The memory of Philippe Petit’s wire walk allows the Twin Towers to stand tall again in James Marsh’s stunning film.
There was nothing special about the morning of August 7, 1974, in Lower Manhattan, just as there was nothing special about the morning of September 11, 2001. But if you looked up on those two mornings, up into the clear blue sky where the shining glass and steel of the World Trade Center towers reached 1400 feet above you, then the ordinariness of those mornings was shattered.
Because there was a man perched on a cable strung between the buildings dancing across the clouds like he’d taken flight. And there was a plane flying too low and too close before it disappeared, turning that shining glass and steel to ruin.
James Marsh’s Man on Wire may only be the story of one of those days, but it unquestionably recalls them both. To celebrate Philippe Petit’s legendary wire walk of 1974 is to release our memory of the World Trade Center from the grip of 2001. James Marsh and Philippe Petit have reclaimed creation from destruction, and though Man on Wire may not breath a word about the events of 9/11, it is nonetheless an act of glorious defiance.
It is also a gripping story. In 1968, Philippe Petit was an 18-year-old street artist living in Paris when he saw an advert for two towers that would soon be built in New York. Inspired, he began scheming with his friends to stage a unique wire walking performance. It was a daunting challenge: they would need to break into the towers with their equipment, make their way 110 floors up, get the cable from one tower to the next, rig it and, finally, walk it.
In a stroke of inspiration, Marsh has realised that Petit’s story isn’t your run-of-the-mill documentary; it’s a heist movie, and he shoots it like one. Using a mixture of dramatic reconstructions, original material shot by the protagonists, as well as talking head interviews (with Reservoir Dogs-style nicknames), Man on Wire explodes into life.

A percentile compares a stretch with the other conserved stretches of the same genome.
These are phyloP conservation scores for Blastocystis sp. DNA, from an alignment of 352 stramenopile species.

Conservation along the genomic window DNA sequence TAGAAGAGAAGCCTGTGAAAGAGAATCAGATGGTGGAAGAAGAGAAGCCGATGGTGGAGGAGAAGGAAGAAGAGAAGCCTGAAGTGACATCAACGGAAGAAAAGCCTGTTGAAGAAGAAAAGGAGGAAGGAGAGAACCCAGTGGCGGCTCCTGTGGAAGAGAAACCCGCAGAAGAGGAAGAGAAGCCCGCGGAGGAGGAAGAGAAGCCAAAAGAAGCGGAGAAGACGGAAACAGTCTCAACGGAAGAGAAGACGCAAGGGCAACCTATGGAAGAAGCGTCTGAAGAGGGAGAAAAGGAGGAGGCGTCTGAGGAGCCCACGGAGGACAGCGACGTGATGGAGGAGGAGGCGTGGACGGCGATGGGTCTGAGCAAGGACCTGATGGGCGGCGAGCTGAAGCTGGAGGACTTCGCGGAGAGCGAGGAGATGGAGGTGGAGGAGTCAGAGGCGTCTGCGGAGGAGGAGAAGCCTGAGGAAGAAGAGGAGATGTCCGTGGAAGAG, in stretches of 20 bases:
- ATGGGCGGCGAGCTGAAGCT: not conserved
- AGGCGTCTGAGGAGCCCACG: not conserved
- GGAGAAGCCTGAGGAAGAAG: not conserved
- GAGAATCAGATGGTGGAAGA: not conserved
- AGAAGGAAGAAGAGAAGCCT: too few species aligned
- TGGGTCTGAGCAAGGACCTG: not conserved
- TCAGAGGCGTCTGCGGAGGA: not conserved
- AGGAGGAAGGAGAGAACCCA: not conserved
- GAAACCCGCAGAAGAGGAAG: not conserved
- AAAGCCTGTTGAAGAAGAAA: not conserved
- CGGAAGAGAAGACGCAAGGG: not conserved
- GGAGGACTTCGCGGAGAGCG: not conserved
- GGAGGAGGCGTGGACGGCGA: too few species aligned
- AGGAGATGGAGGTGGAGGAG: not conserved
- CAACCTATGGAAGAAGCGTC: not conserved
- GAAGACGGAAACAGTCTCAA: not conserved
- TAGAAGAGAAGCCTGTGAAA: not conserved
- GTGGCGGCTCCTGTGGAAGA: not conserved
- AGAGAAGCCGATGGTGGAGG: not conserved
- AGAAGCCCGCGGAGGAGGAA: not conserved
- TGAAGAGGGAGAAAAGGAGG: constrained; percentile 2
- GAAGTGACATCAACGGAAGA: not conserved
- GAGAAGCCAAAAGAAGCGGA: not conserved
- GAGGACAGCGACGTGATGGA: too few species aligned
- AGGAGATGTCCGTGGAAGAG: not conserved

Between Jinx Godfrey’s editing and Marsh’s crime-caper sensibility, the narrative unfolds with the suspense of detective fiction, emerging as a kind of gloriously oddball hybrid between Michael Mann and Ealing comedy.
At the centre of it all is Petit; an impish eccentric giving a command performance. If it’s thanks to Marsh that the film has such dramatic sparkle, it’s thanks to Petit that it has an ineffable charm. He’s an irrepressible interviewee, lovingly reliving his moment of triumph.
He’s a fascinating character – an artist who brought a sense of humanity to a monolithic landscape. But if Man on Wire has a weakness, it’s Marsh’s inability to pin him down and, perhaps, to hold him to account. In his own mind, Petit is a dramatic hero, but there are hints of monomania, selfishness and manipulation. He speaks of the World Trade Center as ‘my tower’, and the ‘betrayal’ of the people who let him down.
But it was Petit who committed the worst act of betrayal when he returned from the World Trade Center towers a global icon, only to cheat on his wife and ditch his friends. Marsh, seduced by Petit’s own compelling sense of fiction, lets him off the hook with some self-justifying bluster.
And yet Petit is seductive. Backed by excerpts from the work of composer Michael Nyman, his time on the wire, captured in richly evocative photographs, is an almost embarrassing example of the transcendent power of film. It is, in some respects, an ode to youth – to a prelapsarian age when things were simpler, and the impossible was in reach. Up on that wire, in those photographs, Petit is frozen in time, immortal, a lodestone for our cultural memory.
But here Marsh expertly balances the majestic with the mundane. For all that he has a fine sense of the theatre of this quixotic dream, he understands the absurdity of these would-be master criminals fumbling with their plot. The film is often as hilarious as it is genuinely inspiring, nowhere more so than in the contrast between these French poets conquering the towers, and the American authorities who pack Petit off to a psychiatrist as soon as he’s down.
Maybe Marsh didn’t intend Man on Wire to be a great statement. He is, after all, a storyteller. But in telling this story – in the humour, the heart and the humanity that he’s invested in it – he’s created something bigger. Man on Wire allows us to find joy in the story of the World Trade Center. And if that is a simple act of memory, it is one that offers profound and perhaps even cathartic consequences.
Marsh has an uneven track record, but the festival buzz for this one was big.
Close to perfection. Man on Wire is a reminder of the inspirational power of cinema.
Perhaps it won’t change the world, but it’s still a film to be cherished.